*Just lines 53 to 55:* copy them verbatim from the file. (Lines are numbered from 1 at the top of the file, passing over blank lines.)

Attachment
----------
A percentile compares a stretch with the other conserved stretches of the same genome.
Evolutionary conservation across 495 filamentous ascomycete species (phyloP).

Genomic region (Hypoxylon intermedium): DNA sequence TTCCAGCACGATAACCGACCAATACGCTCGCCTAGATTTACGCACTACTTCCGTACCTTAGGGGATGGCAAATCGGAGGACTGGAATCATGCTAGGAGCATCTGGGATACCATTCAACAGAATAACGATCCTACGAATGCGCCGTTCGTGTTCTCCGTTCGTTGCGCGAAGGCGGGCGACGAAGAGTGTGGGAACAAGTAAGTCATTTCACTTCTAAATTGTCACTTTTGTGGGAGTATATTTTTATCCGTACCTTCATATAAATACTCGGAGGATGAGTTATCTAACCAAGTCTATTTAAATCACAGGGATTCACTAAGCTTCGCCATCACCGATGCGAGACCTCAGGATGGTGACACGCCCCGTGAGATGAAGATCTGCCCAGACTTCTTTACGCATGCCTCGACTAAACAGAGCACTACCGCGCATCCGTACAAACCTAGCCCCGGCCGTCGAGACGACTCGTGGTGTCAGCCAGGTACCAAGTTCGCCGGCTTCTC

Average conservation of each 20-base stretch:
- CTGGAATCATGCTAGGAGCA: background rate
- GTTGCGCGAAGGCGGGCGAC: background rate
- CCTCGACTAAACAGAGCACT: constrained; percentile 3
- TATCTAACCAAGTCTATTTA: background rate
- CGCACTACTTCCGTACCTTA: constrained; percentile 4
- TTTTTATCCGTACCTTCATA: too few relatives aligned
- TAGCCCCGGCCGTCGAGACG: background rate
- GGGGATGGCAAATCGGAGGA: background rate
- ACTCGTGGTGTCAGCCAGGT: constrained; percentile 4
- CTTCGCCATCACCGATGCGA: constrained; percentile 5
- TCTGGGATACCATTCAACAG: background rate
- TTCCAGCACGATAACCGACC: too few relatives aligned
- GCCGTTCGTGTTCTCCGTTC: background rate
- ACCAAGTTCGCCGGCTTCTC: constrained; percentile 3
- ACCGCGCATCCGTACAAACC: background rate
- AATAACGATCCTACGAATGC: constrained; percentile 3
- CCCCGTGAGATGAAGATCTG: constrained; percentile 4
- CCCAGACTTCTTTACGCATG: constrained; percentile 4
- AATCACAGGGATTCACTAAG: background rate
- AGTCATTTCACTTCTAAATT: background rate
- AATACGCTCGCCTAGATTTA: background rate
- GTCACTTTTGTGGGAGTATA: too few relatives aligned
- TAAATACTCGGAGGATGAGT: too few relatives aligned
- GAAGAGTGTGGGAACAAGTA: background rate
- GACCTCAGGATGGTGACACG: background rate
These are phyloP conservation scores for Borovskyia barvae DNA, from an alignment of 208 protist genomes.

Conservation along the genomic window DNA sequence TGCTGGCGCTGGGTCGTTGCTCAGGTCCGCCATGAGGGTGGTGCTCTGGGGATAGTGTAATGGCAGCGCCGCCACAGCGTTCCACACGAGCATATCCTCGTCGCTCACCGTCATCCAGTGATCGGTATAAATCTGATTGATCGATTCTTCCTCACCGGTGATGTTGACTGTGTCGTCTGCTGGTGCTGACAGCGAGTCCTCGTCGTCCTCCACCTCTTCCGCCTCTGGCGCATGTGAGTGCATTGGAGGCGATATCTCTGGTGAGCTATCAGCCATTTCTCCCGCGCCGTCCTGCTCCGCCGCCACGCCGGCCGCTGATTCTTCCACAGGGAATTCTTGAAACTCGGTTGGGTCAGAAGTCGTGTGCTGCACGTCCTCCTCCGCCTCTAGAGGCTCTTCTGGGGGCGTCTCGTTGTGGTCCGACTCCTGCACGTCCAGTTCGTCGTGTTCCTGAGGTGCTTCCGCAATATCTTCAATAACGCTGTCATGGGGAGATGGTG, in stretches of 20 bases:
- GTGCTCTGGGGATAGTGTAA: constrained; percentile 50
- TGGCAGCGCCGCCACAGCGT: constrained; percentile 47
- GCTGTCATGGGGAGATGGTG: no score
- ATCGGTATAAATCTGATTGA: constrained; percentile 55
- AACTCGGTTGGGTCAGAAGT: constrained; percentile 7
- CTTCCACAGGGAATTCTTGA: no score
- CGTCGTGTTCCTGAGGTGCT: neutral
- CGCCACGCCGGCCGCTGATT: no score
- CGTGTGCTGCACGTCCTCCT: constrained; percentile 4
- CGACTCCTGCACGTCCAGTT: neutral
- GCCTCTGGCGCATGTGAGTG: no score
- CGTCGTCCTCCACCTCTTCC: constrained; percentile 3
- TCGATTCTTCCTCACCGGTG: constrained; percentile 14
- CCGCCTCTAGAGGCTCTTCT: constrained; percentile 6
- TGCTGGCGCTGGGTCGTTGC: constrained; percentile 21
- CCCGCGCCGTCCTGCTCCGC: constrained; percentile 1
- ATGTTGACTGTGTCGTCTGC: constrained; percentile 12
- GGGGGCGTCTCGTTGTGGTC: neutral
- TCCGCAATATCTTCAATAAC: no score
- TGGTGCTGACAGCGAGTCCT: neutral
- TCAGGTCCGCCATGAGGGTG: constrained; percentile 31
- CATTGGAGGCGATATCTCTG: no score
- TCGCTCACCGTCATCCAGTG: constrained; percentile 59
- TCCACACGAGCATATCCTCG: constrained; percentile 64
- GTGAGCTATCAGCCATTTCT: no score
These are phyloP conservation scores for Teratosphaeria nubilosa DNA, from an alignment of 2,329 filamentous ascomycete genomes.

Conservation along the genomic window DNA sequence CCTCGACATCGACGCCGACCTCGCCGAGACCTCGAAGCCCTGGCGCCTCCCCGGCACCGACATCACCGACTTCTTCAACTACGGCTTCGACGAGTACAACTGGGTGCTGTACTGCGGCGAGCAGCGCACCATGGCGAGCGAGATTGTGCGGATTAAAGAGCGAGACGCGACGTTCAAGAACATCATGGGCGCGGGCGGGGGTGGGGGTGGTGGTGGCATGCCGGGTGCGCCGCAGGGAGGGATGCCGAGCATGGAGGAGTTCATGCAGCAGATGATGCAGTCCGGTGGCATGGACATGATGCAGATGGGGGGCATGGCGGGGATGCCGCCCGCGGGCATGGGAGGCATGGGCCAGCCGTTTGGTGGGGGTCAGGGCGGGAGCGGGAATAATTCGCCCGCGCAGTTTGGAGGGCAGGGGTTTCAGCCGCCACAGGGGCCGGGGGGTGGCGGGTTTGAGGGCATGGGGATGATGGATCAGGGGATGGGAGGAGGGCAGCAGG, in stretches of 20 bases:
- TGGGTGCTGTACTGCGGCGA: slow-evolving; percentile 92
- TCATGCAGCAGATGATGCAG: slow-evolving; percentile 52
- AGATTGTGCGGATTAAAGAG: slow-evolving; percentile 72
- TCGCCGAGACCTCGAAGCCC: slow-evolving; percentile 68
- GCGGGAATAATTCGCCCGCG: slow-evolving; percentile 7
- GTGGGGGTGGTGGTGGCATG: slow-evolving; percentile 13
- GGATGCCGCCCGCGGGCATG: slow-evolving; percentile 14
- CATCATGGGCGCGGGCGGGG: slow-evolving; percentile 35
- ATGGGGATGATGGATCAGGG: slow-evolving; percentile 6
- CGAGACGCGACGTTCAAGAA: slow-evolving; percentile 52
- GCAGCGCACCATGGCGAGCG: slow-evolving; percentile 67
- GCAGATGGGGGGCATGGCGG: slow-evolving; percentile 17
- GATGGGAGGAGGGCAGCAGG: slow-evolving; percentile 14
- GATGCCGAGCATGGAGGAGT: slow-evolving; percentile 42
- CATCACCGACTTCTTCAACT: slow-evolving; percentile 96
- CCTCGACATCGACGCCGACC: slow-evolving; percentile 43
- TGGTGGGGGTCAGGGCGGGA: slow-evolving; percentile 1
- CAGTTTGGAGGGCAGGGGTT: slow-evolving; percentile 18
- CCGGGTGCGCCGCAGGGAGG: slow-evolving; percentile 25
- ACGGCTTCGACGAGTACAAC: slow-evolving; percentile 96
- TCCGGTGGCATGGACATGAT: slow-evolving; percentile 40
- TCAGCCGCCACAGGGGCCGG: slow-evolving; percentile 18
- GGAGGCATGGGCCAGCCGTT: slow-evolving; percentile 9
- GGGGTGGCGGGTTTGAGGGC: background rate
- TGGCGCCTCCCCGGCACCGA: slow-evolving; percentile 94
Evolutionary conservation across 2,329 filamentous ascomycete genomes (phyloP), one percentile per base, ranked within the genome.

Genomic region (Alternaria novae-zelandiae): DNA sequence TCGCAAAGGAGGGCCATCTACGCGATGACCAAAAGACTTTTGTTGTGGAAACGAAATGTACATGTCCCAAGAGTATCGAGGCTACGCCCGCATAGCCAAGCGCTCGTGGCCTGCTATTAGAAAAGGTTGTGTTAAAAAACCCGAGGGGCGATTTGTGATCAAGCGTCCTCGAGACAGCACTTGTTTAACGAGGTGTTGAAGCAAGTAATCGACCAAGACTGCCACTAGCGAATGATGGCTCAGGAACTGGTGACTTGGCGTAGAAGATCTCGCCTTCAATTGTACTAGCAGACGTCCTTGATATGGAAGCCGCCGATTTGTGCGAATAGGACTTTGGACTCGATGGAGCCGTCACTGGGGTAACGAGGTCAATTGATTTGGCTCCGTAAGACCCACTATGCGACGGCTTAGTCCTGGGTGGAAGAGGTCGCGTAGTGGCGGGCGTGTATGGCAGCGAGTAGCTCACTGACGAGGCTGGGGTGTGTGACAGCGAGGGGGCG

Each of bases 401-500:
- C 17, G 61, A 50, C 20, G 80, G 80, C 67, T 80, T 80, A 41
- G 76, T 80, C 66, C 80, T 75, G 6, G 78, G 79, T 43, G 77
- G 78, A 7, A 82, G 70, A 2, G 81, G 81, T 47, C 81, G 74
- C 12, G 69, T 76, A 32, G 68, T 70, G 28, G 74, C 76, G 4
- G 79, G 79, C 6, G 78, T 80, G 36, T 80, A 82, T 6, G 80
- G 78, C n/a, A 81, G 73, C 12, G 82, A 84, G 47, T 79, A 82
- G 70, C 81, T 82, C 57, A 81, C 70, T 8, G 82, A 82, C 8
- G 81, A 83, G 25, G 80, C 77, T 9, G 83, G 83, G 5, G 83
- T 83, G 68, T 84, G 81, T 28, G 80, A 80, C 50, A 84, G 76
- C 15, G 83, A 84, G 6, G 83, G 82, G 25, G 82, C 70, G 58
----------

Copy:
- CATTGGAGGCGATATCTCTG: no score
- TCGCTCACCGTCATCCAGTG: constrained; percentile 59
- TCCACACGAGCATATCCTCG: constrained; percentile 64